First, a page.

In two reports laid before councillors, head of finance Graham Johnston and head of transport Michael Craigie reveal that the basic capital cost of a fixed link would be between £76 million and £83 million, £23-28 million more than for the ferry service.
The figures are based on a range of £10,000-£11,000 per metre and include connecting roadworks but not capital refurbishment costs over the 120-year lifespan of a tunnel
   Of course, yet again, they have made no mention of the ongoing cost of a ferry. I put up this comment which has not been disputed.
The £10/11,000 per metre is at least twice what the average tunnel cost in Norway has been. These fit fairly well with the £35 million quoted. Interestingly the costs here seem to be a council estimate rather than a firm quote from the proposed Norwegian builders.

Why would that be? One option is that they have such a firm quote and have decided not to make it public. The other is that they decided not to ask, relying instead on council estimates. If there is a 3rd option I would like to see it.

I also note that on the ledger against a tunnel is “but not capital refurbishment costs over the 120-year lifespan of a tunnel ” but the same objection to running costs is not used with a ferry. Any ferry’s cost is obviously mainly running costs or are we expected to believe that the ferry will be running, cost \& refurbishment free, in 120 years.
Clearly the council had its mind made up long before it asked the tunnellers for a quote, or more likely didn’t & just invented the figure. The fact is that a tunnel would initially cost little or nothing more than a ferry, would have marginal running costs and would allow far more traffic to move, far faster & more conveniently.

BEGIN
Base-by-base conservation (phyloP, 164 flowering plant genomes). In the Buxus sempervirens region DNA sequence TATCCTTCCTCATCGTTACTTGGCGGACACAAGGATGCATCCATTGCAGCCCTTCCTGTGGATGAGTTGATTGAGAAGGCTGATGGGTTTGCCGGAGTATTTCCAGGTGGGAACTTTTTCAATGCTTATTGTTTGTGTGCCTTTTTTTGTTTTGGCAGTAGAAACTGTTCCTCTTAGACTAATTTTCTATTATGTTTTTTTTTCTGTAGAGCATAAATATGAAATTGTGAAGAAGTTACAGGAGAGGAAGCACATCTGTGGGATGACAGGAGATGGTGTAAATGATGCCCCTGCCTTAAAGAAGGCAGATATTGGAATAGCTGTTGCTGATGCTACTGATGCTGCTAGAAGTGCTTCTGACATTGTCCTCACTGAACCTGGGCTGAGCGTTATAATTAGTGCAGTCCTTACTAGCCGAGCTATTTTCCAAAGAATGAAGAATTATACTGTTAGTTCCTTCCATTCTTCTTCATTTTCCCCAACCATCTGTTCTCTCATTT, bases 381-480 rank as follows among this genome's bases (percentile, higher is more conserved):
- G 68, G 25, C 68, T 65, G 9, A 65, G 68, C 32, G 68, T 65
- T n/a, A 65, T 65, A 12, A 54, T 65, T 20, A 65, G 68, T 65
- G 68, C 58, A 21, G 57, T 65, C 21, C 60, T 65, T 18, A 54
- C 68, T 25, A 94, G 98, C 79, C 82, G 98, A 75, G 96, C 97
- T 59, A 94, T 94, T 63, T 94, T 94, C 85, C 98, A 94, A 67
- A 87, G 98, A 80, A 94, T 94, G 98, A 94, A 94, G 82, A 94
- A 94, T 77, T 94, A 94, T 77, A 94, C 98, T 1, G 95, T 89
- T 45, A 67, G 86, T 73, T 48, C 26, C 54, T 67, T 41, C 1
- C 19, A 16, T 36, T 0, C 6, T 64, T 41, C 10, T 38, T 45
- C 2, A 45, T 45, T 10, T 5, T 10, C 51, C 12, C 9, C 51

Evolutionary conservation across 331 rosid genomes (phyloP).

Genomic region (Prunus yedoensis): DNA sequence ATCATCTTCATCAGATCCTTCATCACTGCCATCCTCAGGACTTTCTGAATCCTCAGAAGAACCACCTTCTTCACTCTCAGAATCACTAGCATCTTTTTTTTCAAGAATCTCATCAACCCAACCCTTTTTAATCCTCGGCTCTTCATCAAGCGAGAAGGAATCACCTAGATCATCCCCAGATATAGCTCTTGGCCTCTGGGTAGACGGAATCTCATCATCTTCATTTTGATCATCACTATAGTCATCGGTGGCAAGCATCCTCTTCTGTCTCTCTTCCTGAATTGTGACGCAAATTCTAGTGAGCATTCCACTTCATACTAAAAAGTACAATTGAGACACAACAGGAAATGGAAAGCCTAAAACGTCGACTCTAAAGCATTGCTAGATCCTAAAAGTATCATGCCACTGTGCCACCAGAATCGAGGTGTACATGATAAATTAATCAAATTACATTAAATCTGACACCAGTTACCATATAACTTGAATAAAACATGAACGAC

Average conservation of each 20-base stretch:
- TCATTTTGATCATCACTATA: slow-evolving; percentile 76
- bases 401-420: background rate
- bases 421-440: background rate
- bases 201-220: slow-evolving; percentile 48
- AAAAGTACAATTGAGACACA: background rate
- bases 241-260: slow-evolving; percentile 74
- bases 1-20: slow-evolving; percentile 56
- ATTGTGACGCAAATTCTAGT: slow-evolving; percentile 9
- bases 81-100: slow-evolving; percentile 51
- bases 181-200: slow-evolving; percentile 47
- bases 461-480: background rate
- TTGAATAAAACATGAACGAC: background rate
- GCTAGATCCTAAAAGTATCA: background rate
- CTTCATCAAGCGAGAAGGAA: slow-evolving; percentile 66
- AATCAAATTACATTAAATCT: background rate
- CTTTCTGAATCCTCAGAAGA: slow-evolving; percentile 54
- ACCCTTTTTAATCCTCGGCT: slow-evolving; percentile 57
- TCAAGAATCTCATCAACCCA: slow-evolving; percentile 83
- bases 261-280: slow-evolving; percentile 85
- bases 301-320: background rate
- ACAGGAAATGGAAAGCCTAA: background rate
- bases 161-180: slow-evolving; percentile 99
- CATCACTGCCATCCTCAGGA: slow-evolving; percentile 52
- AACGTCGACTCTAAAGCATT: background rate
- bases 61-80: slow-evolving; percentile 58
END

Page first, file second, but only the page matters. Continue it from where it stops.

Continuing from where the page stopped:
These tunnels have changed life across Norway and the Faroes. My guess is that the councillors have been sat on by Holyrood. Holyrood decreed that they needed a new Forth bridge because a 3km tunnel under the Forth would cost £6,500 million and they don’t want to be made to look like liars.

   Of course there is obviously no comparison between the amount of transport a tunnel can carry compared to a ferry, or even 2 ferries. Nor the convenience of the tunnel. Adding the new ferry cost to the previously incurred ones it looks certain that the whole farrago will cost well over £200 million (assuming no cost overruns and that the ferries will, from now on have zero operating costs ;-).

   By comparison the original tunnel offer was £22 million - 1/10th as much. I suspect asking for a formal quote now would come up with something similar again - inflation has raised prices but as the technology progresses tunnelling costs fall. I even suspect this is why a formal quote has not been asked for.

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The Faroe Islands are joined by tunnels I was surprised to learn. It enrages me to read these things as it is all whimsical and based on the egos of politicians and not the needs and benefits to the population.

The failure to tunnel the Forth has dismayed me as it is obvious it could be done cheaper, and with less future problems such as corroded cables and closures for weather.

Why people are not up in arms about this is equally surprising. Why are politicians so bloody pig headed and stupid. Is it arrogance?